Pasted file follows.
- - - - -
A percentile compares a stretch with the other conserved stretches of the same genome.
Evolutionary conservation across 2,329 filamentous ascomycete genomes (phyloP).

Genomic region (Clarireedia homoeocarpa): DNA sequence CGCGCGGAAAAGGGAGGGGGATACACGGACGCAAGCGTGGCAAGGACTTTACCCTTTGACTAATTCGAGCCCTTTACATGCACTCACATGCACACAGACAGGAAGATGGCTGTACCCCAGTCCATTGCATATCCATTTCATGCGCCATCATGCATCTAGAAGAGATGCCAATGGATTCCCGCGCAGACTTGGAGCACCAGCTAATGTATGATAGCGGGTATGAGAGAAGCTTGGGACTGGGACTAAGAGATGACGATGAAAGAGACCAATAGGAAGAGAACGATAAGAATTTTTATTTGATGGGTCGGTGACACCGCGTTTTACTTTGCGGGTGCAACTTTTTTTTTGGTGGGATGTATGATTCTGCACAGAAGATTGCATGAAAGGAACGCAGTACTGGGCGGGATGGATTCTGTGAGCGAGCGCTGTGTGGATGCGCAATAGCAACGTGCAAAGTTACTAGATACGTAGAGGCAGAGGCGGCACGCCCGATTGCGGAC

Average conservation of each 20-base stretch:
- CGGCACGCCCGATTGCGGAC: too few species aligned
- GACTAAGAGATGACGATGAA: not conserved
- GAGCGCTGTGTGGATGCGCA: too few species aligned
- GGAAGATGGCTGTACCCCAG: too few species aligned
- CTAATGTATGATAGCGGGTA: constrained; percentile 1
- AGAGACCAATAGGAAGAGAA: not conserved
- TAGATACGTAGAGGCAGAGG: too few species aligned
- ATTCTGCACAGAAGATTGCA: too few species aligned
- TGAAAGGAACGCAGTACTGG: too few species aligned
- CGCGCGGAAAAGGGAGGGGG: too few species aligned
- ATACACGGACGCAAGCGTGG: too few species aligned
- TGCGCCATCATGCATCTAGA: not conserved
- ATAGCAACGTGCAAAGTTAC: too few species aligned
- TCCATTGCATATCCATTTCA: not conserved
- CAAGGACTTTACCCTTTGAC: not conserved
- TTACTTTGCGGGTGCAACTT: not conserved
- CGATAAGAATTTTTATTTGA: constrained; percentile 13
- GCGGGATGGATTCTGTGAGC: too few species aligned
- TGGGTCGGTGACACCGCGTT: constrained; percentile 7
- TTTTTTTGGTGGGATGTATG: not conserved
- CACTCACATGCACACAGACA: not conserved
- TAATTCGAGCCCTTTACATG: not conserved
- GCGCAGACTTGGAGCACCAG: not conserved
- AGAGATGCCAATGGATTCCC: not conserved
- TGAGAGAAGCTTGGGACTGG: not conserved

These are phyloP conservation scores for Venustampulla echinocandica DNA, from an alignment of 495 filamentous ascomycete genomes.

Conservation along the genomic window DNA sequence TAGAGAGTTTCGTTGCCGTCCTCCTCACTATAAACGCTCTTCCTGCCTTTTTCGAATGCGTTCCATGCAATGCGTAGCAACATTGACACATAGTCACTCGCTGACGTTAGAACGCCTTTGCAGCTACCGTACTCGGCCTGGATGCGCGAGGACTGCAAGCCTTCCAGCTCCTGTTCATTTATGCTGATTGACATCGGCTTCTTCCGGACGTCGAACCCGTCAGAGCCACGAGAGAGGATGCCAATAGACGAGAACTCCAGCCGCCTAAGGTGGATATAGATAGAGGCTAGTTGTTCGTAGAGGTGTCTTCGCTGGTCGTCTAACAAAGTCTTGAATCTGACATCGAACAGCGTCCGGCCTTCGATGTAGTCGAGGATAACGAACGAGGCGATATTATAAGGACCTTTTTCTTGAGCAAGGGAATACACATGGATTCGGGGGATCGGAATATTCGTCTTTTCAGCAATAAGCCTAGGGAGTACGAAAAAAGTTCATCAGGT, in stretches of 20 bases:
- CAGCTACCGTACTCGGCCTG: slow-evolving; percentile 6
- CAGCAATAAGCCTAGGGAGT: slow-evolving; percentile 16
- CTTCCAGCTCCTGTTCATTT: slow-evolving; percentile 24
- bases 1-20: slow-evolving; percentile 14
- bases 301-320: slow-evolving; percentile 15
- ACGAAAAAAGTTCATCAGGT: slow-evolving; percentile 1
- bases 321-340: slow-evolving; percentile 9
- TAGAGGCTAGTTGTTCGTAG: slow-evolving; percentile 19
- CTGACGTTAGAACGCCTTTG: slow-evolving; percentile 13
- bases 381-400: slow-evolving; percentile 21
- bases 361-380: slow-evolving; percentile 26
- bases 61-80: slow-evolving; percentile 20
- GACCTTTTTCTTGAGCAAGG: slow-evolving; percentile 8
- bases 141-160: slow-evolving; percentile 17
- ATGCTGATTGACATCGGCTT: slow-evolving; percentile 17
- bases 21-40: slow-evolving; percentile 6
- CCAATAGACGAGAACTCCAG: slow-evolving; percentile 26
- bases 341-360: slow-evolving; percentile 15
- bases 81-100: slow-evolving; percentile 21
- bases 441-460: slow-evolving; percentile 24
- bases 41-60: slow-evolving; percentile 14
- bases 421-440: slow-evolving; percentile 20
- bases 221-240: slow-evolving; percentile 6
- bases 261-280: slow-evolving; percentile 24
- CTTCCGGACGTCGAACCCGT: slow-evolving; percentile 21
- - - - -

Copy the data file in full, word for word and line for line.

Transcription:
A percentile compares a stretch with the other conserved stretches of the same genome.
Evolutionary conservation across 2,329 filamentous ascomycete genomes (phyloP).

Genomic region (Clarireedia homoeocarpa): DNA sequence CGCGCGGAAAAGGGAGGGGGATACACGGACGCAAGCGTGGCAAGGACTTTACCCTTTGACTAATTCGAGCCCTTTACATGCACTCACATGCACACAGACAGGAAGATGGCTGTACCCCAGTCCATTGCATATCCATTTCATGCGCCATCATGCATCTAGAAGAGATGCCAATGGATTCCCGCGCAGACTTGGAGCACCAGCTAATGTATGATAGCGGGTATGAGAGAAGCTTGGGACTGGGACTAAGAGATGACGATGAAAGAGACCAATAGGAAGAGAACGATAAGAATTTTTATTTGATGGGTCGGTGACACCGCGTTTTACTTTGCGGGTGCAACTTTTTTTTTGGTGGGATGTATGATTCTGCACAGAAGATTGCATGAAAGGAACGCAGTACTGGGCGGGATGGATTCTGTGAGCGAGCGCTGTGTGGATGCGCAATAGCAACGTGCAAAGTTACTAGATACGTAGAGGCAGAGGCGGCACGCCCGATTGCGGAC

Average conservation of each 20-base stretch:
- CGGCACGCCCGATTGCGGAC: too few species aligned
- GACTAAGAGATGACGATGAA: not conserved
- GAGCGCTGTGTGGATGCGCA: too few species aligned
- GGAAGATGGCTGTACCCCAG: too few species aligned
- CTAATGTATGATAGCGGGTA: constrained; percentile 1
- AGAGACCAATAGGAAGAGAA: not conserved
- TAGATACGTAGAGGCAGAGG: too few species aligned
- ATTCTGCACAGAAGATTGCA: too few species aligned
- TGAAAGGAACGCAGTACTGG: too few species aligned
- CGCGCGGAAAAGGGAGGGGG: too few species aligned
- ATACACGGACGCAAGCGTGG: too few species aligned
- TGCGCCATCATGCATCTAGA: not conserved
- ATAGCAACGTGCAAAGTTAC: too few species aligned
- TCCATTGCATATCCATTTCA: not conserved
- CAAGGACTTTACCCTTTGAC: not conserved
- TTACTTTGCGGGTGCAACTT: not conserved
- CGATAAGAATTTTTATTTGA: constrained; percentile 13
- GCGGGATGGATTCTGTGAGC: too few species aligned
- TGGGTCGGTGACACCGCGTT: constrained; percentile 7
- TTTTTTTGGTGGGATGTATG: not conserved
- CACTCACATGCACACAGACA: not conserved
- TAATTCGAGCCCTTTACATG: not conserved
- GCGCAGACTTGGAGCACCAG: not conserved
- AGAGATGCCAATGGATTCCC: not conserved
- TGAGAGAAGCTTGGGACTGG: not conserved

These are phyloP conservation scores for Venustampulla echinocandica DNA, from an alignment of 495 filamentous ascomycete genomes.

Conservation along the genomic window DNA sequence TAGAGAGTTTCGTTGCCGTCCTCCTCACTATAAACGCTCTTCCTGCCTTTTTCGAATGCGTTCCATGCAATGCGTAGCAACATTGACACATAGTCACTCGCTGACGTTAGAACGCCTTTGCAGCTACCGTACTCGGCCTGGATGCGCGAGGACTGCAAGCCTTCCAGCTCCTGTTCATTTATGCTGATTGACATCGGCTTCTTCCGGACGTCGAACCCGTCAGAGCCACGAGAGAGGATGCCAATAGACGAGAACTCCAGCCGCCTAAGGTGGATATAGATAGAGGCTAGTTGTTCGTAGAGGTGTCTTCGCTGGTCGTCTAACAAAGTCTTGAATCTGACATCGAACAGCGTCCGGCCTTCGATGTAGTCGAGGATAACGAACGAGGCGATATTATAAGGACCTTTTTCTTGAGCAAGGGAATACACATGGATTCGGGGGATCGGAATATTCGTCTTTTCAGCAATAAGCCTAGGGAGTACGAAAAAAGTTCATCAGGT, in stretches of 20 bases:
- CAGCTACCGTACTCGGCCTG: slow-evolving; percentile 6
- CAGCAATAAGCCTAGGGAGT: slow-evolving; percentile 16
- CTTCCAGCTCCTGTTCATTT: slow-evolving; percentile 24
- bases 1-20: slow-evolving; percentile 14
- bases 301-320: slow-evolving; percentile 15
- ACGAAAAAAGTTCATCAGGT: slow-evolving; percentile 1
- bases 321-340: slow-evolving; percentile 9
- TAGAGGCTAGTTGTTCGTAG: slow-evolving; percentile 19
- CTGACGTTAGAACGCCTTTG: slow-evolving; percentile 13
- bases 381-400: slow-evolving; percentile 21
- bases 361-380: slow-evolving; percentile 26
- bases 61-80: slow-evolving; percentile 20
- GACCTTTTTCTTGAGCAAGG: slow-evolving; percentile 8
- bases 141-160: slow-evolving; percentile 17
- ATGCTGATTGACATCGGCTT: slow-evolving; percentile 17
- bases 21-40: slow-evolving; percentile 6
- CCAATAGACGAGAACTCCAG: slow-evolving; percentile 26
- bases 341-360: slow-evolving; percentile 15
- bases 81-100: slow-evolving; percentile 21
- bases 441-460: slow-evolving; percentile 24
- bases 41-60: slow-evolving; percentile 14
- bases 421-440: slow-evolving; percentile 20
- bases 221-240: slow-evolving; percentile 6
- bases 261-280: slow-evolving; percentile 24
- CTTCCGGACGTCGAACCCGT: slow-evolving; percentile 21